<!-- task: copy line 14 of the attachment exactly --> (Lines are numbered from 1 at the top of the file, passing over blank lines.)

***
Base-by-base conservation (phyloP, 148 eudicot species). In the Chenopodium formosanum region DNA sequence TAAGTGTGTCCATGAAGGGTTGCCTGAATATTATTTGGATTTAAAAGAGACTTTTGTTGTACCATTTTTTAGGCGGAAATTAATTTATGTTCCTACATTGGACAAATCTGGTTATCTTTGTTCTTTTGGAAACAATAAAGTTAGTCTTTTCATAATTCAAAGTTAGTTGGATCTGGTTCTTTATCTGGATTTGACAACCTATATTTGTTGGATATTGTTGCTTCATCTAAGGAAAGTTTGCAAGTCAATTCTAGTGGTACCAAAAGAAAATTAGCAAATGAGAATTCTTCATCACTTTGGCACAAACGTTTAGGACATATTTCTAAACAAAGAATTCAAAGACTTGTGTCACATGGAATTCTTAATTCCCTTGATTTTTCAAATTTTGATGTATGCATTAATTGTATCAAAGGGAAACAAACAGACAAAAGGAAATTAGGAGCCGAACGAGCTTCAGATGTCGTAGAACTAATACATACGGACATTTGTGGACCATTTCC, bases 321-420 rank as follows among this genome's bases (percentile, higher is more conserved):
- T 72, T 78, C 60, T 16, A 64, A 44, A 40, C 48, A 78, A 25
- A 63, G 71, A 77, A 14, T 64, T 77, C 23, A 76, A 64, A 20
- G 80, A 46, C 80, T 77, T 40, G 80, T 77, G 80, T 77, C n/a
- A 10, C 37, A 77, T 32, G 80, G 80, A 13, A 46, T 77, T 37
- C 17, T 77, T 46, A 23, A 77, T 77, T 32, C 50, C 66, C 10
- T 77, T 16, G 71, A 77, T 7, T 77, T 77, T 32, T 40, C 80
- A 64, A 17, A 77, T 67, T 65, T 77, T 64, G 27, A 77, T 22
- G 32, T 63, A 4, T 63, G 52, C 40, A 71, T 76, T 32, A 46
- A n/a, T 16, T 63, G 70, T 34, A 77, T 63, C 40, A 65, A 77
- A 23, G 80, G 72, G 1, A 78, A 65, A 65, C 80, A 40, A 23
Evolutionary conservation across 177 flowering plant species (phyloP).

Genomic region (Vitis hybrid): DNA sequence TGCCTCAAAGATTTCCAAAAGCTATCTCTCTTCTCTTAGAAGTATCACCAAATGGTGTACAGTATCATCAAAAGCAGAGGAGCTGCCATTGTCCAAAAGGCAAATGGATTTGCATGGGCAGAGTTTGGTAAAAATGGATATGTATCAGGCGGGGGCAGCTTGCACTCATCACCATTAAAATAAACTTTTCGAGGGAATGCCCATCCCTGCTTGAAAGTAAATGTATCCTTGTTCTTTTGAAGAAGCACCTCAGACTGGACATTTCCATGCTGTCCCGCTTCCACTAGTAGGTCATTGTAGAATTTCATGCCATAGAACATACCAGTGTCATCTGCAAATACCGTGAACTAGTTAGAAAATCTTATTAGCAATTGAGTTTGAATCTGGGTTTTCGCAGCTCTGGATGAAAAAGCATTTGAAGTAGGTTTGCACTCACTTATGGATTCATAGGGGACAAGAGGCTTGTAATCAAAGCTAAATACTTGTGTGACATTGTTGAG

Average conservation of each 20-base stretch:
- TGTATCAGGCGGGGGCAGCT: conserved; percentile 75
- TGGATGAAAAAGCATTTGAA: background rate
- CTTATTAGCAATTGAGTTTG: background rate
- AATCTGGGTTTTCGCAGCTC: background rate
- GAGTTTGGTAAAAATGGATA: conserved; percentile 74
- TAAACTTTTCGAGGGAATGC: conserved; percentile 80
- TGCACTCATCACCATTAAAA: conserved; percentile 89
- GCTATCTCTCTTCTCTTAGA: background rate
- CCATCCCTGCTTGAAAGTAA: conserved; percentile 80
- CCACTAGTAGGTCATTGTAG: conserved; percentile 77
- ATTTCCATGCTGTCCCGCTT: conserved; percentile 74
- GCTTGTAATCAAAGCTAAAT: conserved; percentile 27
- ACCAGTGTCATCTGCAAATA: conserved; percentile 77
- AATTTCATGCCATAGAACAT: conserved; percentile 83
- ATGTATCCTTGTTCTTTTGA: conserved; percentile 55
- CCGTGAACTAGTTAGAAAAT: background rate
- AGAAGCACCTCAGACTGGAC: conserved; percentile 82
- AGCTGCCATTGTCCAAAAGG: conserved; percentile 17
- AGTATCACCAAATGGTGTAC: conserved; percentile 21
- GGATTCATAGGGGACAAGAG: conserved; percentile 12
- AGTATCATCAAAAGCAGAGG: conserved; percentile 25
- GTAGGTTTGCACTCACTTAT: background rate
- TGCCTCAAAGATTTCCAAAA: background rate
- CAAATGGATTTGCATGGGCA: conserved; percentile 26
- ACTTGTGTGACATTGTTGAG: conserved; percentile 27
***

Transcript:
Average conservation of each 20-base stretch: